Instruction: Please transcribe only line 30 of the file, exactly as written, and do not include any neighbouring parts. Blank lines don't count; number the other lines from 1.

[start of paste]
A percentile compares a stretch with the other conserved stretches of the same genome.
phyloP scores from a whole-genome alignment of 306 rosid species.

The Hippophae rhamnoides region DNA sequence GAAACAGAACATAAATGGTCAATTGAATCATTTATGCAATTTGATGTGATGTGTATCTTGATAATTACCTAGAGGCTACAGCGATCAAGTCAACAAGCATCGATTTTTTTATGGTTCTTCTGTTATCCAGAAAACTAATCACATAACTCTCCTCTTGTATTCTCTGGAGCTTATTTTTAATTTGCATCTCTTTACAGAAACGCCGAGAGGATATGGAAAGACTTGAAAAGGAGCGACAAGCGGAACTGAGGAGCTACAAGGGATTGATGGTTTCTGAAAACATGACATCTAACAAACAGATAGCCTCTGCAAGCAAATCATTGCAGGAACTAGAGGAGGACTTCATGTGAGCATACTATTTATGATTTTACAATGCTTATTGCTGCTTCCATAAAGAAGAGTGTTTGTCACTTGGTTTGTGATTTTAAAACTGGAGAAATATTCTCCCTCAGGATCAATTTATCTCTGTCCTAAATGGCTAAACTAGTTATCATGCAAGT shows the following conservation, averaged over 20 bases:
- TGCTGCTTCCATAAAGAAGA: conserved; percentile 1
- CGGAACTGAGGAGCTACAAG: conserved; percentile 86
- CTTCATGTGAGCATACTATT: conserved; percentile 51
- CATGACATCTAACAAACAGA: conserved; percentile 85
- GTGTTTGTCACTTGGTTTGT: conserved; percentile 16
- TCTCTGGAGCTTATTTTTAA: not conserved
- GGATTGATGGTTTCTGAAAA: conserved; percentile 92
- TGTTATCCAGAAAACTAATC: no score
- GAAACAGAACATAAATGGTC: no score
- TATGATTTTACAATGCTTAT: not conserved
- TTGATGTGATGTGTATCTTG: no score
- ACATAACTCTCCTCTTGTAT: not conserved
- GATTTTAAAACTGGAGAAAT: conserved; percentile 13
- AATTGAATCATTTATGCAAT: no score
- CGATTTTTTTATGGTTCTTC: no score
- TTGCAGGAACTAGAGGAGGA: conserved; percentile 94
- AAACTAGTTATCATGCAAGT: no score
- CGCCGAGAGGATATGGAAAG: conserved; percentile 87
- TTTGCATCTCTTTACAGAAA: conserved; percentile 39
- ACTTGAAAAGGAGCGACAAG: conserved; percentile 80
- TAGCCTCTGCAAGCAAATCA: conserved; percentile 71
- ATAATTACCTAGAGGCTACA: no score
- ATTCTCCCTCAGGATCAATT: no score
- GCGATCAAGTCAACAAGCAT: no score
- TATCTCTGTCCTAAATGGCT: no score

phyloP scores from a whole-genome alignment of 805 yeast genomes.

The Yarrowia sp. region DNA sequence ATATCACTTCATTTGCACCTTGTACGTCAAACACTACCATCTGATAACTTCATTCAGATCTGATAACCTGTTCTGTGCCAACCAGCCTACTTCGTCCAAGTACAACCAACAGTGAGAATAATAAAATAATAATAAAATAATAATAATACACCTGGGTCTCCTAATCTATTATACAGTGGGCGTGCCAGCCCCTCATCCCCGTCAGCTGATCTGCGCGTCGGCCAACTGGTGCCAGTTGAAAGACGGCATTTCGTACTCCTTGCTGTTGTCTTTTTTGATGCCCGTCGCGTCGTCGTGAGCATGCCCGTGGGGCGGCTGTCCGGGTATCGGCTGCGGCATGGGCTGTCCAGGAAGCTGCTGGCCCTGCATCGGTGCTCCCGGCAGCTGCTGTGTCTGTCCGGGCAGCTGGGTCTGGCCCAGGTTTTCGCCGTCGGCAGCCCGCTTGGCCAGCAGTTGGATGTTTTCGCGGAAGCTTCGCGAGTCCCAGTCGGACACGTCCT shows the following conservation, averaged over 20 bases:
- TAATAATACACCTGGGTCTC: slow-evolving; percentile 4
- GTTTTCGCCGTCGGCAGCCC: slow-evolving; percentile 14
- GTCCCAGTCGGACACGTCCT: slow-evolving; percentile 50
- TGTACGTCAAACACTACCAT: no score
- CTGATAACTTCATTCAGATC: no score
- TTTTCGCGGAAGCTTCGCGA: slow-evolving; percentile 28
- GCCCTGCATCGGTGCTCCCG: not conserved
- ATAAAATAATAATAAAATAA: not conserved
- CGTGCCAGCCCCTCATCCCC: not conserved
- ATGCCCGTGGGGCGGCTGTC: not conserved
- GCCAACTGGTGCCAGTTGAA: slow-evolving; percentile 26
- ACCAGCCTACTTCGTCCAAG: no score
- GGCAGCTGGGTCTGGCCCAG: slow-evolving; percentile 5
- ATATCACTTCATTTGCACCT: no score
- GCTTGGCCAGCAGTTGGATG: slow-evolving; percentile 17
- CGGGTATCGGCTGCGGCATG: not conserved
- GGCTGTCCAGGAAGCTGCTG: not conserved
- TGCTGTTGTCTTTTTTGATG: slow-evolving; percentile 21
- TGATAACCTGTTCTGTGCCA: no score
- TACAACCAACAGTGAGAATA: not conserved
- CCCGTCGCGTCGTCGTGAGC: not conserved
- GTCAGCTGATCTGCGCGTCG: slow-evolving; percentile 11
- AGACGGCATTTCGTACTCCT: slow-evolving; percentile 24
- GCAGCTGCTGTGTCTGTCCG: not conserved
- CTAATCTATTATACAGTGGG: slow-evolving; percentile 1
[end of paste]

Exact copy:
The Yarrowia sp. region DNA sequence ATATCACTTCATTTGCACCTTGTACGTCAAACACTACCATCTGATAACTTCATTCAGATCTGATAACCTGTTCTGTGCCAACCAGCCTACTTCGTCCAAGTACAACCAACAGTGAGAATAATAAAATAATAATAAAATAATAATAATACACCTGGGTCTCCTAATCTATTATACAGTGGGCGTGCCAGCCCCTCATCCCCGTCAGCTGATCTGCGCGTCGGCCAACTGGTGCCAGTTGAAAGACGGCATTTCGTACTCCTTGCTGTTGTCTTTTTTGATGCCCGTCGCGTCGTCGTGAGCATGCCCGTGGGGCGGCTGTCCGGGTATCGGCTGCGGCATGGGCTGTCCAGGAAGCTGCTGGCCCTGCATCGGTGCTCCCGGCAGCTGCTGTGTCTGTCCGGGCAGCTGGGTCTGGCCCAGGTTTTCGCCGTCGGCAGCCCGCTTGGCCAGCAGTTGGATGTTTTCGCGGAAGCTTCGCGAGTCCCAGTCGGACACGTCCT shows the following conservation, averaged over 20 bases: